Keep in mind that the one-year grace period protects a company from having their pre-filing publications used against them. The one-year grace period no longer protects a company against the concurrent innovation of other parties if those other parties independently develop a similar invention. Therefore, there is a risk any time a company files for patent protection after an initial public disclosure.
Look before you leap
A patent does not grant the owner the right to make or use the patented product or process. A patent is intended solely to prevent others from making, using or selling products or processes that incorporate the invention. An improved product protected by a patent may very well be covered by an earlier patent claiming a more fundamental technology. Assessing the possible risk of patent infringement caused by the company’s introduction of a new product is one reason to consider a prior “art search,” as it is called, before launch.
Another reason to consider a prior art search is to anticipate the actions of the patent examiner. Before a patent is granted, the U.S. Patent and Trademark Office (USPTO) will perform a thorough review of the application to determine, among other criteria, whether the invention is novel and non-obvious. These determinations are made by comparing the invention to currently available products, as well as all other disclosures of inventions that have been made in the past.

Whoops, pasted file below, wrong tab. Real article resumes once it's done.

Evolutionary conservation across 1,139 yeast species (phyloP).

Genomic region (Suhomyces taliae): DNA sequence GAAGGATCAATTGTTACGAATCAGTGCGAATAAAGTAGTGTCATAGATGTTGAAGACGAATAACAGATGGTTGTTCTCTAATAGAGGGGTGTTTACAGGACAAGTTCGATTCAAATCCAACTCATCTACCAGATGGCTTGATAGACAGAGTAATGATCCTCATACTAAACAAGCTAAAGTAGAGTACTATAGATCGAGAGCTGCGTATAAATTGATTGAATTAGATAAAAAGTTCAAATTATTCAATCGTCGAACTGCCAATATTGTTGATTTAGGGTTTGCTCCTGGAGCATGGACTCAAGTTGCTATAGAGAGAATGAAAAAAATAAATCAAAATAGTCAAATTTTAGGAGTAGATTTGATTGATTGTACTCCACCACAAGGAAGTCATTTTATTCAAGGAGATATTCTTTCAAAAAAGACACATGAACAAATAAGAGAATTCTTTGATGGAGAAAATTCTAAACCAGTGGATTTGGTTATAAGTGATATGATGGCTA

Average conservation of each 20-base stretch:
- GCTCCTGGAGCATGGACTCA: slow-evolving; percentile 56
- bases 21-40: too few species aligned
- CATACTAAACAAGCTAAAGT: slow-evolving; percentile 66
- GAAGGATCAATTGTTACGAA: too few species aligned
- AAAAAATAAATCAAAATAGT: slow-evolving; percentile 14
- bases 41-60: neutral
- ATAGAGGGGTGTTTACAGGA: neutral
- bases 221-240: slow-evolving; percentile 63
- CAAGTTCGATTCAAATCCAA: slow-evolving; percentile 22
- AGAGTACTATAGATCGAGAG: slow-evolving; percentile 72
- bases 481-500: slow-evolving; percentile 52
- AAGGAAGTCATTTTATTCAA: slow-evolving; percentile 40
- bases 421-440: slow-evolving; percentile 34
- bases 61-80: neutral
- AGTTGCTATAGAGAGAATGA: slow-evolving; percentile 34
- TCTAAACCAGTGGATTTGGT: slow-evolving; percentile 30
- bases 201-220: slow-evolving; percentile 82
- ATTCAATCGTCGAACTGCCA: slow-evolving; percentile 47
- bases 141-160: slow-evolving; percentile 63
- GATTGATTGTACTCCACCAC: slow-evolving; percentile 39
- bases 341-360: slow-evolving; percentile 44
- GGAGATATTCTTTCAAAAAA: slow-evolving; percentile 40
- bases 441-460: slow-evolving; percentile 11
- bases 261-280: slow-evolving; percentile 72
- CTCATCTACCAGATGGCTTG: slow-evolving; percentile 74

Often, ideas that are not currently commercialized were previously disclosed, most often in earlier patents or patent applications. These existing documents prevent others from obtaining a patent monopoly on the invention, even if the invention is not currently being used in the market. Spending the additional time and money to review these earlier patents prior to filing can help minimize costs down the line and help the inventor appreciate the scope of protection they may expect to obtain.
Optimize “patent pending” status
Companies often fail to fully promote their “patent pending” status. Businesses should use marketing publications, press releases and signage at trade shows to let the competition know that the invention is “patent pending” as a symbol of the company’s innovative brand. Caution should be taken, however, not to misrepresent that a product is “patented” until the application has been granted and issued by the USPTO.
Another aspect of the patent application process that is often overlooked is the publication that results from the application. A young business should particularly consider whether to have their patent application published early, on-time (18 months after filing) or not at all. A published application can act as a sale document when seeking to sell the invention to a partner or customer, and it can support additional damages against an infringer who copies the invention prior to the patent being granted. On the other hand, withholding publication of the application (granted patents are necessarily published) can keep competitors guessing as to which features of the new product are the subject of the desired patent protection.
By considering these issues, and with the help of a qualified patent attorney, your business can leverage your innovation toward a growing bottom line.